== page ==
New Research Reveals the Top Skills of C-Level Executives at High-Performing Organizations
What sets the highest executives apart at successful companies? A recent study by the American Management Association, “AMA Research: Business Skills That Set High-Performing Organizations Apart,” details the skill sets necessary for C-level executives to raise the bar on company performance.
Key Finding: At the C-Suite Level, the Difference between Critical Leadership Skills Widens Significantly C-level executives score the highest in key leadership skills such as strategic planning, decision making, execution and drive for results. At the same time they become quite proficient in nuanced persuasion skills like sales, presentation, influence and political savviness, all of which are crucial to inspiring people to want to follow. Professionals who take more responsibility within an organization will see leadership competencies become more in demand and rate higher compared to other job levels. In the article “Are You Ready for a Promotion?” by Ilona Jerabek, Ph.D., research revealed that professionals seeking to advance to the next level showed a much stronger desire for growth, greater willingness to take on more responsibility, leadership potential, and stronger desire for change and stimulation.
It further revealed that these professionals have more initiative, confidence, adaptability, and are better at dealing with stress. Interestingly, while leadership skills improve for the C-suite-level executive, teamwork and collaboration tends to taper off for this group. The level below C-suite, “managers of managers” tend to have extremely high teamwork and collaboration skills. “Teamwork and collaboration are key skills for executing strategy,” said Sam Davis, vice president at American Management Association. “As you move up in an organization, however, you’re the one creating the strategy, not executing it. At that point collaborative skills are nowhere near as important as the more nuanced and subtle skills of influencing others and political savvy.”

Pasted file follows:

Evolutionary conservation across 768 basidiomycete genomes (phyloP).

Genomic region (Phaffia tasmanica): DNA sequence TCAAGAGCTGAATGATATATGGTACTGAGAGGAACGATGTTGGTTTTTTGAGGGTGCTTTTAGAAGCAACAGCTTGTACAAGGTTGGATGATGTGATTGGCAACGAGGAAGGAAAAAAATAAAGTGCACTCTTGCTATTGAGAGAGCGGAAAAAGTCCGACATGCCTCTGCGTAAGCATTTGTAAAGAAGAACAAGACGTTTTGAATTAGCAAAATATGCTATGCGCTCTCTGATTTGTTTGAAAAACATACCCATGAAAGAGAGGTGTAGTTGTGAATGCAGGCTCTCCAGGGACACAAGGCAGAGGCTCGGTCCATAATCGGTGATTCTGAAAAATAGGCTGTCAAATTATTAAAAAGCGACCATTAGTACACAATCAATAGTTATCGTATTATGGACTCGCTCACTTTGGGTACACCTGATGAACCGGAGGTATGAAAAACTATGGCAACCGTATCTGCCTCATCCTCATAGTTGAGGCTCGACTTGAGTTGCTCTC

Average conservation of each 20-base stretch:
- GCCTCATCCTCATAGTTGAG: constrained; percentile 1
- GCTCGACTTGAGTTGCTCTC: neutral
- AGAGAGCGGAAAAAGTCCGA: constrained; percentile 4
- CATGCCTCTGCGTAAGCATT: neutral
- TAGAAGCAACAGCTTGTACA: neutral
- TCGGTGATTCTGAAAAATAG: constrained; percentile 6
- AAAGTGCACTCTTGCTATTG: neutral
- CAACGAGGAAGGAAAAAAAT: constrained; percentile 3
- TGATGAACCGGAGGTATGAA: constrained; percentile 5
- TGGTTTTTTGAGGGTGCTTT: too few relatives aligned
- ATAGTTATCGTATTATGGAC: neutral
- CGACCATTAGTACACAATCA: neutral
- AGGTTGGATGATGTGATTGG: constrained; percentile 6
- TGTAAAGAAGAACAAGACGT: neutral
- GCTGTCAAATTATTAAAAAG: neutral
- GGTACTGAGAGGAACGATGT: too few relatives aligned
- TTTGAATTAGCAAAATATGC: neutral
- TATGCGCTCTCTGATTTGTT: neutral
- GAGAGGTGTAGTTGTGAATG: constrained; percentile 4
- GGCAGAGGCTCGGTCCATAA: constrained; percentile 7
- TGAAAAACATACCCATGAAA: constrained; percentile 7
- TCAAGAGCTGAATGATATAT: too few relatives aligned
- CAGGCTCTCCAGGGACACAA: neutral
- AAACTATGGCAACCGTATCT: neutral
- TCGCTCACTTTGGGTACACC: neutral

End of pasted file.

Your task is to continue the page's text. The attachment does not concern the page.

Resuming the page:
Key Finding: Time Management Skills Become Strained as Responsibility Increases Time management is an interesting competency to examine, as it did not appear in the bottom skills of any level below the executive suite. This indicates that as role and responsibility increase, availability and effective managing of time decreases. “Many executives have difficulty prioritizing initiatives in part because at their level they work on so many high-priority items,” said Davis. “Time is finite, though, and executives need to be very careful how they spend theirs. In fact, McKinsey research points out that only 52 percent of senior executives spend their time according to strategic priorities of their organizations. This means that strong time management skills can be a huge competitive advantage, not only for the individual executive, but for organizations as well.”
C-level executives possess extensive knowledge and insight regarding many of the highest-rated competencies and have achieved near mastery levels. C-level executives surveyed value critical thinking and problem solving as their strongest attributes. Leadership competencies like decision making, execution and coaching are the highest-rated leadership qualities out of any other job level surveyed. This reinforces the notion that C-level executives need to be strong leaders and demonstrate effective leadership acumen. The results also maintain that skills like learning adaptability, client service, teamwork, analytics and communication need to be consistently developed and improved throughout a leader’s development, from the entry level to the C-suite.
Focusing only on the strongest attributes of C-level executives will not be enough. Even C-level executives need a solid grounding in areas outside their particular scope of expertise, such as finance, marketing and sales. Staying up to date on the newest technological innovations in business and computing, as well as honing time management skills, will be imperative to being a cut above other C-level executives.